We're back. In fact, we've been back for a while, but the experience of leading a design team at SXSW required a bit more time to digest than I'd anticipated. Recovery has also involved a regimen of tea and moments of silence to nurse a voice lost to an excited team of six, a workshop of nearly 60 people and large crowds during the off-hours at the most jam-packed conference of the year. http://instagram.com/p/lyTATOBm2V/
The d.school sent a team of four people to Austin earlier this month: fellowships director Justin Ferrell, fellow Caitria O'Neill, lecturer and former fellow David Janka and me. We were accompanied by a team of three others from IDEO.org, including Amplify director Sean Hewens, senior editor Aaron Britt and community manager Jacqui Watts. IDEO writer Sarah Lidgus, OpenIDEO community manager Nathan Maton and Lallitara founder & CEO Bijal Shah also joined as coaches. We led about 60 people through a four-hour design workshop. The prompt, as Caitria wrote prior to our arrival, explored "what micro-volunteering might look like for SXSW attendees one year from now."
Many of the experiences I've had over the past seven-plus months surfaced during my time leading this workshop -- my third, full design-team leadership experience. My rollercoaster -- er, class -- experience in d.leadership was winding down when I boarded the plane to Austin, so I had just about every tool one could ask for prior to leading my team at SXSW. I did my best to implement at least four insights I had gleaned from the class regarding what I wished to see in my own leadership style:
- You are only a leader insofar as you develop a leadership capacity within the members of your team. (I have Greg McKeown's guest lecture to thank for that.)
- Learn from your past leadership experiences and ascertain one thing about your style that you've sought to change — and change it.
- It's easy to get sucked into the design work your team is doing. Remember to remain open to periods when you need to step back and let your team find their own way out of a situation. Let them lean on the process in order to learn it.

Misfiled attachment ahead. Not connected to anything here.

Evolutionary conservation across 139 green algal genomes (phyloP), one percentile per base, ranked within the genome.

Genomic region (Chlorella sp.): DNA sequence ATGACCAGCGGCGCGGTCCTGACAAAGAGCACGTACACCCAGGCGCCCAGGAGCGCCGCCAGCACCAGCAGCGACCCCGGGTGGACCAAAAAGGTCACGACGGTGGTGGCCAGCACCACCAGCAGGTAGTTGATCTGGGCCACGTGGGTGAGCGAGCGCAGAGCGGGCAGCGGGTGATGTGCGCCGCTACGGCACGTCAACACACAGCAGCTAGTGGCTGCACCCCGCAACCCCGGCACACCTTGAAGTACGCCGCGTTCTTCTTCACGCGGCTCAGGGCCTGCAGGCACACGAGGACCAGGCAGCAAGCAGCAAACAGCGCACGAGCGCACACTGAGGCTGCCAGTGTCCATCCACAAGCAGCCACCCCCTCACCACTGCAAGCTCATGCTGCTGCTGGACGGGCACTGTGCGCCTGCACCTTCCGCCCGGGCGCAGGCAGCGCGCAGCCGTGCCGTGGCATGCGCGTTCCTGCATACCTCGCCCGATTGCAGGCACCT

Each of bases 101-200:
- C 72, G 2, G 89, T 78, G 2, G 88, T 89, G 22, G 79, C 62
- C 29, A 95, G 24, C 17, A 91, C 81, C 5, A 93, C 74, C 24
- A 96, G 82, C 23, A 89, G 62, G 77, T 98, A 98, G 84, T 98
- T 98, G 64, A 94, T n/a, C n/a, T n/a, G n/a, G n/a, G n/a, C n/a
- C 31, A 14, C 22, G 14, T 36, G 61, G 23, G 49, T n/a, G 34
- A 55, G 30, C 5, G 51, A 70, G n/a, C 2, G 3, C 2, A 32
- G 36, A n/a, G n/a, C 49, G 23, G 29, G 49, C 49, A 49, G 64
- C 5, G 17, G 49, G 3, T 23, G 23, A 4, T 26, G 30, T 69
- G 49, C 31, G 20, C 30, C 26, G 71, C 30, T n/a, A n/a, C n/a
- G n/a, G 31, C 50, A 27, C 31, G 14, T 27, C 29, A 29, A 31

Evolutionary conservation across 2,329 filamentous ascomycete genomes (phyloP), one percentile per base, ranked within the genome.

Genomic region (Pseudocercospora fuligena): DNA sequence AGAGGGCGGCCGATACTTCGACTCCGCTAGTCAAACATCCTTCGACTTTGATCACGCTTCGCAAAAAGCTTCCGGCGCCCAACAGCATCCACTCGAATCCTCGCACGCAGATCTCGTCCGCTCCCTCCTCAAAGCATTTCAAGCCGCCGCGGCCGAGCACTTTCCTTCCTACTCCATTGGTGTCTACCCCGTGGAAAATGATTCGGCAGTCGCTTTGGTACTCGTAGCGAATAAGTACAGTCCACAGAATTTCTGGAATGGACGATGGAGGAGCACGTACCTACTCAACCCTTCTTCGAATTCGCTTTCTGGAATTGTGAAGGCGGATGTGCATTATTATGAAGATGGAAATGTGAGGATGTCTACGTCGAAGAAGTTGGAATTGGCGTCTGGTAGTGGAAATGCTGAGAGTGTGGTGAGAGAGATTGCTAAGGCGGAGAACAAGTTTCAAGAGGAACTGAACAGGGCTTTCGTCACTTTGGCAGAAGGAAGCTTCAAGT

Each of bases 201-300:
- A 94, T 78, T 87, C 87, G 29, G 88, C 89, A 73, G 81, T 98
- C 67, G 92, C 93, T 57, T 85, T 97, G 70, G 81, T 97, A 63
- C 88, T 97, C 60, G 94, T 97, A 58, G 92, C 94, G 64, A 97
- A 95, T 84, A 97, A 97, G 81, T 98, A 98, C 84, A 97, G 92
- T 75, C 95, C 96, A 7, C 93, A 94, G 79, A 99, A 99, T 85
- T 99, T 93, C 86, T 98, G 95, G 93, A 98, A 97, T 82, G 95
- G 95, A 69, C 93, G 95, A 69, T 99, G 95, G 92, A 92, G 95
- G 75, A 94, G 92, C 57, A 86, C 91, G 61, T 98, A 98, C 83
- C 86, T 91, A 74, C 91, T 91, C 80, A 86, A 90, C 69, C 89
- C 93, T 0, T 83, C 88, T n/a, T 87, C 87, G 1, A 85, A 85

- Be honest with your team. Don't sugarcoat failure, but don't penalize it either. If something isn't working, tell them.
Some of these points came from formal instruction in d.leadership, while others were learned doing day-to-day work. I also channeled the fellows while I was in the workshop: there was Melissa Pelochino (Clap twice if you can hear me!), Guido Kovalskys (Keep your energy up!), Margaret Hagan (Draw it, draw it, draw it!), and Anne Gibbon (Fully embrace new people and experiences!). I stole a page from Matt Haney, Melissa Kline Lee and Kim Jacobson (It doesn't matter how big the system is, you can change it!), and Fred Leichter (Always embrace the opportunity to think creatively!).
Overall, the workshop went well. My team designed a prototype nicknamed "Voluntinder" (if you've ever used the dating app Tinder, you get the idea). The prototype was an app that would match SXSW attendees with volunteer experiences throughout the conference. It tested moderately well, although time limitations stood in the way of deep empathy work.
That said, we made a few discoveries: Conference attendees are concerned with losing their place in line outside of workshops, panel discussions and events. Time was the most valuable part of any participant's experience. There was never enough of it, and it could always be better spent. Attendees also wanted to see a physical manifestation of their good works in the world: a meter that rose the more volunteer opportunities they engaged in, or an object -- say, a tower -- that grew as they gave more of their time.
The prototype, while useful in exploring the potential for micro-volunteering at SXSW (and eventually SXEve, set to launch next year), wasn't the most valuable part of the experience for me. The real value came from seeing how quickly participants could go from knowing nothing about design thinking to throwing themselves into the work. There was a moment when the light switch went off for each team member, such as when one discovered that a prototype could be as simple as a piece of paper.
Their knowledge growth could be compared to a timelapse video of a seed growing out of soil. There were hiccups, of course, as habits are hard to break. At one point, the team became mired in questions of scale and feasibility: What if participants don't want to use their mobile phones -- or can't due to dead batteries? How do we make sure they are near the volunteer opportunity that comes up on their phones? The questions were all legitimate and to be expected. But I would continually come back with the same direction -- the one I believed to be most true to the process and their learning.
Test it, I would tell them. The only way you're going to know is if you test your prototype early and often.
In retrospect, of the four insights I took with me, I was weakest on the second-to-last one: stepping back. It was hard for me to retreat and let my team lean on their learning to test their grasp of the concepts. But when I did, it paid dividends, like when one team member assembled a group of bystanders around her through the sheer power of her passion for testing the prototype.
I've come to deeply enjoy leading design teams -- traveling the arc from preparing the challenge to completing a workshop. There's an energy it gives me that's difficult to gain in other work I've done, an energy to rival even that of the fast-paced whirlwind of SXSW.